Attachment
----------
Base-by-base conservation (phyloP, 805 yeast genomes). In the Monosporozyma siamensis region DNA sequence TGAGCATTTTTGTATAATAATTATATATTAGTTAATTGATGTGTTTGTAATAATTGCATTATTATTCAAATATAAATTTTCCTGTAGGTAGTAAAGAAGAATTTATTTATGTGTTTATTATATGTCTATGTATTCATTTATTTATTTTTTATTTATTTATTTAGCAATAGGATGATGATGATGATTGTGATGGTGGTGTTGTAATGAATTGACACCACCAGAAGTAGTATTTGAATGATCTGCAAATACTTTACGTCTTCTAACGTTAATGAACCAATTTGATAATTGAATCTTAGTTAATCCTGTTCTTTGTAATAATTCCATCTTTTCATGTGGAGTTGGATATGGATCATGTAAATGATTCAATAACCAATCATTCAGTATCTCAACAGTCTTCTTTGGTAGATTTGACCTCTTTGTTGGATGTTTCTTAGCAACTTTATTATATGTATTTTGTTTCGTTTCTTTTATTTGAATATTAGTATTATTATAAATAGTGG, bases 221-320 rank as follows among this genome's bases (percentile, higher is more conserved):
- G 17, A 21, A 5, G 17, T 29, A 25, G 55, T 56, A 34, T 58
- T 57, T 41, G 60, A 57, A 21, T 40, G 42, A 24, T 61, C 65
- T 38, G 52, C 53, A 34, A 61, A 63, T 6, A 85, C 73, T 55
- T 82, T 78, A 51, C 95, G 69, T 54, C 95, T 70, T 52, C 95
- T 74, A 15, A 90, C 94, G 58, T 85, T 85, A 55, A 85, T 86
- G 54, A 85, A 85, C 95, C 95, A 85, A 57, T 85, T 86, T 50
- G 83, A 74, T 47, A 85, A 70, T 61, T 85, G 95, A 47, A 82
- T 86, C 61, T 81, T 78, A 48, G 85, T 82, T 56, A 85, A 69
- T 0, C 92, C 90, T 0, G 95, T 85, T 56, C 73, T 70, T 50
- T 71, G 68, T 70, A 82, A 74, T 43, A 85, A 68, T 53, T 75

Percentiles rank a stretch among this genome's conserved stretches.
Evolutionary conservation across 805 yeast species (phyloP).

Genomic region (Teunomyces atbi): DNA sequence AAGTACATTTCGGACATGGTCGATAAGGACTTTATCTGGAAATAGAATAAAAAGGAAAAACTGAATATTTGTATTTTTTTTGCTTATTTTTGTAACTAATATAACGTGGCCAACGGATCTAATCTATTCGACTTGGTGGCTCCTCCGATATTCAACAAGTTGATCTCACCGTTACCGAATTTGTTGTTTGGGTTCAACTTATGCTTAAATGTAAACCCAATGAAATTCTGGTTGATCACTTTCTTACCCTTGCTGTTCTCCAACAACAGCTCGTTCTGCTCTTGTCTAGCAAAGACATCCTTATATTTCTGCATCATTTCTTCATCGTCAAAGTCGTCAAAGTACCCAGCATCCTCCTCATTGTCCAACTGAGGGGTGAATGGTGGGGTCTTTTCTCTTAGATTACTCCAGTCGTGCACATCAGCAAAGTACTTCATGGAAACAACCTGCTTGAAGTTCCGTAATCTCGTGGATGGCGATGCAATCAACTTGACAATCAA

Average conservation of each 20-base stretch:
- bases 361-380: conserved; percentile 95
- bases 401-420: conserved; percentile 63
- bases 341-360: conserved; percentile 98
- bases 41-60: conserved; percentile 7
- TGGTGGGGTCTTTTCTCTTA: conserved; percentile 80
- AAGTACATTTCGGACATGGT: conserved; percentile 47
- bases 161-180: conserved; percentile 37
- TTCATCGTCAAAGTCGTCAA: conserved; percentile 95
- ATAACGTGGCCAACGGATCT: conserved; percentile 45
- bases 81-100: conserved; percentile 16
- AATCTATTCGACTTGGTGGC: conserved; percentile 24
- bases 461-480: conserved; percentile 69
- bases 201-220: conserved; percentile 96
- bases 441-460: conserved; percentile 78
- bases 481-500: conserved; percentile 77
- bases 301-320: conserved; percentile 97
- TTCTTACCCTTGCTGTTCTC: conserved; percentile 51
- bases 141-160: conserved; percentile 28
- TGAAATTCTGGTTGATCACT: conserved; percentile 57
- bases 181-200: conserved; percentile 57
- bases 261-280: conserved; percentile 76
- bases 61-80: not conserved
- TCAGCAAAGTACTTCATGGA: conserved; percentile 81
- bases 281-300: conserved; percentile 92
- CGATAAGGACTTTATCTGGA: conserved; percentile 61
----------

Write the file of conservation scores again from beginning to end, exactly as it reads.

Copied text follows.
Base-by-base conservation (phyloP, 805 yeast genomes). In the Monosporozyma siamensis region DNA sequence TGAGCATTTTTGTATAATAATTATATATTAGTTAATTGATGTGTTTGTAATAATTGCATTATTATTCAAATATAAATTTTCCTGTAGGTAGTAAAGAAGAATTTATTTATGTGTTTATTATATGTCTATGTATTCATTTATTTATTTTTTATTTATTTATTTAGCAATAGGATGATGATGATGATTGTGATGGTGGTGTTGTAATGAATTGACACCACCAGAAGTAGTATTTGAATGATCTGCAAATACTTTACGTCTTCTAACGTTAATGAACCAATTTGATAATTGAATCTTAGTTAATCCTGTTCTTTGTAATAATTCCATCTTTTCATGTGGAGTTGGATATGGATCATGTAAATGATTCAATAACCAATCATTCAGTATCTCAACAGTCTTCTTTGGTAGATTTGACCTCTTTGTTGGATGTTTCTTAGCAACTTTATTATATGTATTTTGTTTCGTTTCTTTTATTTGAATATTAGTATTATTATAAATAGTGG, bases 221-320 rank as follows among this genome's bases (percentile, higher is more conserved):
- G 17, A 21, A 5, G 17, T 29, A 25, G 55, T 56, A 34, T 58
- T 57, T 41, G 60, A 57, A 21, T 40, G 42, A 24, T 61, C 65
- T 38, G 52, C 53, A 34, A 61, A 63, T 6, A 85, C 73, T 55
- T 82, T 78, A 51, C 95, G 69, T 54, C 95, T 70, T 52, C 95
- T 74, A 15, A 90, C 94, G 58, T 85, T 85, A 55, A 85, T 86
- G 54, A 85, A 85, C 95, C 95, A 85, A 57, T 85, T 86, T 50
- G 83, A 74, T 47, A 85, A 70, T 61, T 85, G 95, A 47, A 82
- T 86, C 61, T 81, T 78, A 48, G 85, T 82, T 56, A 85, A 69
- T 0, C 92, C 90, T 0, G 95, T 85, T 56, C 73, T 70, T 50
- T 71, G 68, T 70, A 82, A 74, T 43, A 85, A 68, T 53, T 75

Percentiles rank a stretch among this genome's conserved stretches.
Evolutionary conservation across 805 yeast species (phyloP).

Genomic region (Teunomyces atbi): DNA sequence AAGTACATTTCGGACATGGTCGATAAGGACTTTATCTGGAAATAGAATAAAAAGGAAAAACTGAATATTTGTATTTTTTTTGCTTATTTTTGTAACTAATATAACGTGGCCAACGGATCTAATCTATTCGACTTGGTGGCTCCTCCGATATTCAACAAGTTGATCTCACCGTTACCGAATTTGTTGTTTGGGTTCAACTTATGCTTAAATGTAAACCCAATGAAATTCTGGTTGATCACTTTCTTACCCTTGCTGTTCTCCAACAACAGCTCGTTCTGCTCTTGTCTAGCAAAGACATCCTTATATTTCTGCATCATTTCTTCATCGTCAAAGTCGTCAAAGTACCCAGCATCCTCCTCATTGTCCAACTGAGGGGTGAATGGTGGGGTCTTTTCTCTTAGATTACTCCAGTCGTGCACATCAGCAAAGTACTTCATGGAAACAACCTGCTTGAAGTTCCGTAATCTCGTGGATGGCGATGCAATCAACTTGACAATCAA

Average conservation of each 20-base stretch:
- bases 361-380: conserved; percentile 95
- bases 401-420: conserved; percentile 63
- bases 341-360: conserved; percentile 98
- bases 41-60: conserved; percentile 7
- TGGTGGGGTCTTTTCTCTTA: conserved; percentile 80
- AAGTACATTTCGGACATGGT: conserved; percentile 47
- bases 161-180: conserved; percentile 37
- TTCATCGTCAAAGTCGTCAA: conserved; percentile 95
- ATAACGTGGCCAACGGATCT: conserved; percentile 45
- bases 81-100: conserved; percentile 16
- AATCTATTCGACTTGGTGGC: conserved; percentile 24
- bases 461-480: conserved; percentile 69
- bases 201-220: conserved; percentile 96
- bases 441-460: conserved; percentile 78
- bases 481-500: conserved; percentile 77
- bases 301-320: conserved; percentile 97
- TTCTTACCCTTGCTGTTCTC: conserved; percentile 51
- bases 141-160: conserved; percentile 28
- TGAAATTCTGGTTGATCACT: conserved; percentile 57
- bases 181-200: conserved; percentile 57
- bases 261-280: conserved; percentile 76
- bases 61-80: not conserved
- TCAGCAAAGTACTTCATGGA: conserved; percentile 81
- bases 281-300: conserved; percentile 92
- CGATAAGGACTTTATCTGGA: conserved; percentile 61